Can a Violent Government Prevent More Adam Lanzas?
Adam Lanza was clearly operating under an unfathomable delusion. His father is a wealthy corporate executive. His parents were divorced, and he lived an inner-driven life of moneyed privilege with his mother. For some equally unfathomable reason his mother kept military-style weapons with large magazines and hundreds of rounds of ammunition within easy access to her troubled young son about whom she had recently expressed concern to friends. We must ask: What was she thinking? Why are her actions not irresponsible and culpable? Where was 20-year-old Lanza's corporate executive father in all this? Is the father being protected from scrutiny by high-powered, expensive security?
We can all agree Adam Lanza was operating under some profoundly insane delusion that made killing little kids acceptable -- maybe even justified in his mind. But delusions don't have to be insane; they can sometimes be very ordinary, even institutionally encouraged.
Anyone who has thought about the range of motivations for US war-making over the past decades should realize, while our leaders may not be mentally ill or insane, in conjunction with their great power and lethal weaponry they too often operate under various delusions. There's the obvious examples of weapons of mass destruction in Iraq and the presumed link between al Qaeda and Saddam Hussein. Then there's my favorite delusion, the notion that our soldiers went to fight in Vietnam, Iraq and even Afghanistan to protect the freedom of Americans at home. American power, yes; freedom, no way. The Vietnamese, Iraqis and Taliban had zero interest in attacking the US.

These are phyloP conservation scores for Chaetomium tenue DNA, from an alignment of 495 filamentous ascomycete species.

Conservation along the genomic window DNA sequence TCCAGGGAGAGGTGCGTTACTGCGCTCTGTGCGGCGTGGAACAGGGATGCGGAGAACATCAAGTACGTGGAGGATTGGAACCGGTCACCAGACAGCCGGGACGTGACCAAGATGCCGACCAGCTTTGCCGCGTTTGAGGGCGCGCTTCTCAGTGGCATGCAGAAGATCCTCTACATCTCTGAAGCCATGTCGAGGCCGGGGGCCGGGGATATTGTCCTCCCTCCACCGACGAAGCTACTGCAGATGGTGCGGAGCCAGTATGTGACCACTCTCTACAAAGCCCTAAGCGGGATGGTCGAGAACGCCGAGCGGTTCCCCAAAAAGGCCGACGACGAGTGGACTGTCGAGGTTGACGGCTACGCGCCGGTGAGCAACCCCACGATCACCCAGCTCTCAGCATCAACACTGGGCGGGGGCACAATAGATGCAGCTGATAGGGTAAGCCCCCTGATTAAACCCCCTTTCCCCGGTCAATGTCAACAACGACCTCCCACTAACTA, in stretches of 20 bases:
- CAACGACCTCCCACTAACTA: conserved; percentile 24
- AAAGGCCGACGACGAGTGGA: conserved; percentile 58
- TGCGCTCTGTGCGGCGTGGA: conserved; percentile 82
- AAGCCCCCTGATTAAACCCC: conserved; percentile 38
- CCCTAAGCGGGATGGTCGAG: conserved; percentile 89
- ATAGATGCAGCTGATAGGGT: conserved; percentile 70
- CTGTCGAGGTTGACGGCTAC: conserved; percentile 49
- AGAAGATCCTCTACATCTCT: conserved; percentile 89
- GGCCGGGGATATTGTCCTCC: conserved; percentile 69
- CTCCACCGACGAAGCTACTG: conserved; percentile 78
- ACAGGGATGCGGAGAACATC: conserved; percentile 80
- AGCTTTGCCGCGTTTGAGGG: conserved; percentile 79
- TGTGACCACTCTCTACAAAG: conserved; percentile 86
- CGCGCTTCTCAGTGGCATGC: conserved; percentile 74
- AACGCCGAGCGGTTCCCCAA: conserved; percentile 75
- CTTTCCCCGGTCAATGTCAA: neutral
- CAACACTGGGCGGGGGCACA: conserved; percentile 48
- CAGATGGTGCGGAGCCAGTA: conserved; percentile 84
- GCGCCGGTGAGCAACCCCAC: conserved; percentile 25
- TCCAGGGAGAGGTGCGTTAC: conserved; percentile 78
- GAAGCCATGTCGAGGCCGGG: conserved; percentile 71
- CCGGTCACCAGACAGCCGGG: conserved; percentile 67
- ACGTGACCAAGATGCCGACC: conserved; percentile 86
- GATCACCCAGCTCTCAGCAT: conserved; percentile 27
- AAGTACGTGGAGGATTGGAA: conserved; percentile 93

When you inject religion into the war-motivation business things can get really weird. There was the Air Force general during the Iraq War who declared to "the terrorists" that "My God is stronger than your God." I'm now reading a small memoir of an interrogator in Iraq (Dinner With a Terrorist by James Rosone) who writes how he prayed "to see if this was what God wanted me to do." In the end, God told him to go to interrogator school. He accepted the mission in which "God would pit [him] against some of the most evil and wicked people one could possibly imagine." I'm an atheist, so when it comes to delusional motivations for war I tend to see the madness in the Middle East as the convergence of three powerful delusional forces: Christianity, Islam and Judaism. I will concede it is a legitimate question to ask whether anything can be a "delusion" if tens of millions of people share the same supernatural belief.